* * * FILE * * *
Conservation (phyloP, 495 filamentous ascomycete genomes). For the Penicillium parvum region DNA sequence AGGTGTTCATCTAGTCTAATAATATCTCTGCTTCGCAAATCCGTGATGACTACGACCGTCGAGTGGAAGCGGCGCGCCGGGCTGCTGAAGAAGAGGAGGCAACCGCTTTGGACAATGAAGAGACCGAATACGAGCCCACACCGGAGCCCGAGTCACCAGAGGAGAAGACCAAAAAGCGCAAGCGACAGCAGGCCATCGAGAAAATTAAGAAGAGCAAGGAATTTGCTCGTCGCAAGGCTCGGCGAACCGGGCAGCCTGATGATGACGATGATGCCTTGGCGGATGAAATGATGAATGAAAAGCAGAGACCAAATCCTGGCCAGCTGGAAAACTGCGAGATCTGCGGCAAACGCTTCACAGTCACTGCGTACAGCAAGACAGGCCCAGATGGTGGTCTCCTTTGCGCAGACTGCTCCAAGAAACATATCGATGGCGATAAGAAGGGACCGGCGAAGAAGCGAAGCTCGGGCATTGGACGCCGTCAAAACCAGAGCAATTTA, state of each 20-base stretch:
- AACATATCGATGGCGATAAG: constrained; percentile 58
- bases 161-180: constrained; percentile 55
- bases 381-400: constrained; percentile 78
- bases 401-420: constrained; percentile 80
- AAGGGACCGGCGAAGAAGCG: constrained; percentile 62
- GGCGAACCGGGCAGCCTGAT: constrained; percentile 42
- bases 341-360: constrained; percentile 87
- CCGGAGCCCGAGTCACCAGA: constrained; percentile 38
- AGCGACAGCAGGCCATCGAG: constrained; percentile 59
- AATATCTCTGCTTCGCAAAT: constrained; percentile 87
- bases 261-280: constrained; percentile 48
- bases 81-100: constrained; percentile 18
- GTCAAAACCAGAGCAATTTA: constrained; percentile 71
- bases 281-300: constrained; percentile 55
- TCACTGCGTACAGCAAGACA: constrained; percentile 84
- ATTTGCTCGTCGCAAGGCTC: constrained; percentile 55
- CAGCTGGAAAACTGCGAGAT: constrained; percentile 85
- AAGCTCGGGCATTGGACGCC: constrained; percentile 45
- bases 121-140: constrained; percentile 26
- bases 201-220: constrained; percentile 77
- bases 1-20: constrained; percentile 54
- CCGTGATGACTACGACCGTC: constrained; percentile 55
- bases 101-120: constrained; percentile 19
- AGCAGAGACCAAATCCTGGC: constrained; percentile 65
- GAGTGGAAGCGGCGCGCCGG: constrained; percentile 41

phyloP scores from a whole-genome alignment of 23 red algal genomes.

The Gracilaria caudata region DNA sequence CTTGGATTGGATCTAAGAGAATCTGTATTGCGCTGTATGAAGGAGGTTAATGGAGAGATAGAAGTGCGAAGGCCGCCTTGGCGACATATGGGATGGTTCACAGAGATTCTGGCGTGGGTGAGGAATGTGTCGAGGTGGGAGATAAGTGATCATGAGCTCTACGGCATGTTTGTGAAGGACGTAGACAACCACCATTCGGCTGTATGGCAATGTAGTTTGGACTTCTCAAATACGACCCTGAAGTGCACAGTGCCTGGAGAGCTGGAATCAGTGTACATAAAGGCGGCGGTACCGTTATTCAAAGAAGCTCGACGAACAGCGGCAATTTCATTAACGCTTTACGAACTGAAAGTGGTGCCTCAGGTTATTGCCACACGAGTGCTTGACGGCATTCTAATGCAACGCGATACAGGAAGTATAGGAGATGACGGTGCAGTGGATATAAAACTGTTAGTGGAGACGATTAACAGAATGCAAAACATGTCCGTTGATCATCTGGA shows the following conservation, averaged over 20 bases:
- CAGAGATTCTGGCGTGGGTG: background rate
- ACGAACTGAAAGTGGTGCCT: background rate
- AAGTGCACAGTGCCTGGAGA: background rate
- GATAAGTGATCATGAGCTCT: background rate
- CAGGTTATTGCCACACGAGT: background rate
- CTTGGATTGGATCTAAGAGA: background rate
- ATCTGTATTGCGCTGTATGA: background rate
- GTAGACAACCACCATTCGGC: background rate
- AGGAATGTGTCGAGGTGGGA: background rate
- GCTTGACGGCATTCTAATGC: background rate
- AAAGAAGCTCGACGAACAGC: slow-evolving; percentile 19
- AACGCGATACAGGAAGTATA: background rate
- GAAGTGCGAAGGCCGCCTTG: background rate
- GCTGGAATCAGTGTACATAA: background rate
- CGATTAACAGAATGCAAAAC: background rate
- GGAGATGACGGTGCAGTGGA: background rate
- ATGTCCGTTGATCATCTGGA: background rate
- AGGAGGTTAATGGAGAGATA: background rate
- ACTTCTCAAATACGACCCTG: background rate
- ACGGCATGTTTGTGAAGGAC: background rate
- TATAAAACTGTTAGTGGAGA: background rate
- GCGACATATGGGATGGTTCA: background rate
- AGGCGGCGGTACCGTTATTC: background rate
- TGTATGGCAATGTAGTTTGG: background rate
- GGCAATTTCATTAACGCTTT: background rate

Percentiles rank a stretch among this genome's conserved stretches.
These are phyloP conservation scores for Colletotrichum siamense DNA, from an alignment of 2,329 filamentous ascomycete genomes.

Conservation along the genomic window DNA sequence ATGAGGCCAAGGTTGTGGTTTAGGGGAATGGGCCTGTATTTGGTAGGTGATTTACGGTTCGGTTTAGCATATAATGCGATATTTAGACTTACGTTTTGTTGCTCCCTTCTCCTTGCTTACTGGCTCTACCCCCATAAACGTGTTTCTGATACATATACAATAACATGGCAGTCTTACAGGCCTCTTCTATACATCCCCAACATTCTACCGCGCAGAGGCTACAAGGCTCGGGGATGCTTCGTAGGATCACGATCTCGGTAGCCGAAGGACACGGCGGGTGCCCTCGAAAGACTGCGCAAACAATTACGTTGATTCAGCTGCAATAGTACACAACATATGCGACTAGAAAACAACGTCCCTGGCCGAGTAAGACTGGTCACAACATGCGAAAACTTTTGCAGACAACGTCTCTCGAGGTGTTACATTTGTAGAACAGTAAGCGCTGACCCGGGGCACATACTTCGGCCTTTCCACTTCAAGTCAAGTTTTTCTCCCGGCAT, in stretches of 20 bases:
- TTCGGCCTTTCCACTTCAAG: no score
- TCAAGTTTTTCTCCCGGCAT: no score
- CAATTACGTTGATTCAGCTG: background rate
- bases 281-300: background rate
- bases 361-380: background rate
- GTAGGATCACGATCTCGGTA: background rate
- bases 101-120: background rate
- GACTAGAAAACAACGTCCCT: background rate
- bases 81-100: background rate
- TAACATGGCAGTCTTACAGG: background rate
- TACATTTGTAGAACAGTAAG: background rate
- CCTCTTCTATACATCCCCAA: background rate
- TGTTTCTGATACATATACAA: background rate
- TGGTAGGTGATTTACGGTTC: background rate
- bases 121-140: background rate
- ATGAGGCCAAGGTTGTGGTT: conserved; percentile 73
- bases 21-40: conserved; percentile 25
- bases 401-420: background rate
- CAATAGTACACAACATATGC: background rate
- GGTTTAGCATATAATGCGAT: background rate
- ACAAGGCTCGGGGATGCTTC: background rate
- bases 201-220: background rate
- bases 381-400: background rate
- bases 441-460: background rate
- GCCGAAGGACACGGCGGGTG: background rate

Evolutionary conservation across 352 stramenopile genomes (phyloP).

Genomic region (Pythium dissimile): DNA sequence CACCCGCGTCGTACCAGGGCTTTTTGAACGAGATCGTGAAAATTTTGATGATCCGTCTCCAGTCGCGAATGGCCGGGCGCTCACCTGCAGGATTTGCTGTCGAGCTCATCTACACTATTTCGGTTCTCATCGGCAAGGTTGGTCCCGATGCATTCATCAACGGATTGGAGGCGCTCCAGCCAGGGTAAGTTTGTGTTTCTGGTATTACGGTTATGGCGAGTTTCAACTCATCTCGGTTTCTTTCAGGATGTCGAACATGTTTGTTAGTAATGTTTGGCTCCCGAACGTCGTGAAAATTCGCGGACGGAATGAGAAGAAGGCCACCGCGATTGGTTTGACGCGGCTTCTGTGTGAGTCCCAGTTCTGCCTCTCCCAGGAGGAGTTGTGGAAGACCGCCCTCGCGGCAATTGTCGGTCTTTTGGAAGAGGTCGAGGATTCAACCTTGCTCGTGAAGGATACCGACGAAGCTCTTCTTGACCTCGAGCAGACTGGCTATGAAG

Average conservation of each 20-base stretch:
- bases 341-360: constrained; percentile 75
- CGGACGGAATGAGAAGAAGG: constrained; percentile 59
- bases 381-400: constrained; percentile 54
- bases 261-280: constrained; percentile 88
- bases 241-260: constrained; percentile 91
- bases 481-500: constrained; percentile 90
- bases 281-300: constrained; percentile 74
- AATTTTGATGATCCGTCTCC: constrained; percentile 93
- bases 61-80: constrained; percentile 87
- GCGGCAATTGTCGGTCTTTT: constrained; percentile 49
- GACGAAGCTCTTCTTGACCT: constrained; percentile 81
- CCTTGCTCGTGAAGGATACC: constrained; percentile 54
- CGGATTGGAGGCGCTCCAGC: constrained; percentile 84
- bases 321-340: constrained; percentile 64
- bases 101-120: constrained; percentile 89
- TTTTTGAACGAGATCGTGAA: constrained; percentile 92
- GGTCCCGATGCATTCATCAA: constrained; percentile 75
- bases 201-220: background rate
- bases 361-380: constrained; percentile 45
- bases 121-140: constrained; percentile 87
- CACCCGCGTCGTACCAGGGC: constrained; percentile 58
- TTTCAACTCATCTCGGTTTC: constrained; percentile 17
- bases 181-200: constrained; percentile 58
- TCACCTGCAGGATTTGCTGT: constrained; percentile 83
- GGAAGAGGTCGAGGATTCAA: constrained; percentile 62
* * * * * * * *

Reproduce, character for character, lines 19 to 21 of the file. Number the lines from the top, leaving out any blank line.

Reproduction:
- AAGCTCGGGCATTGGACGCC: constrained; percentile 45
- bases 121-140: constrained; percentile 26
- bases 201-220: constrained; percentile 77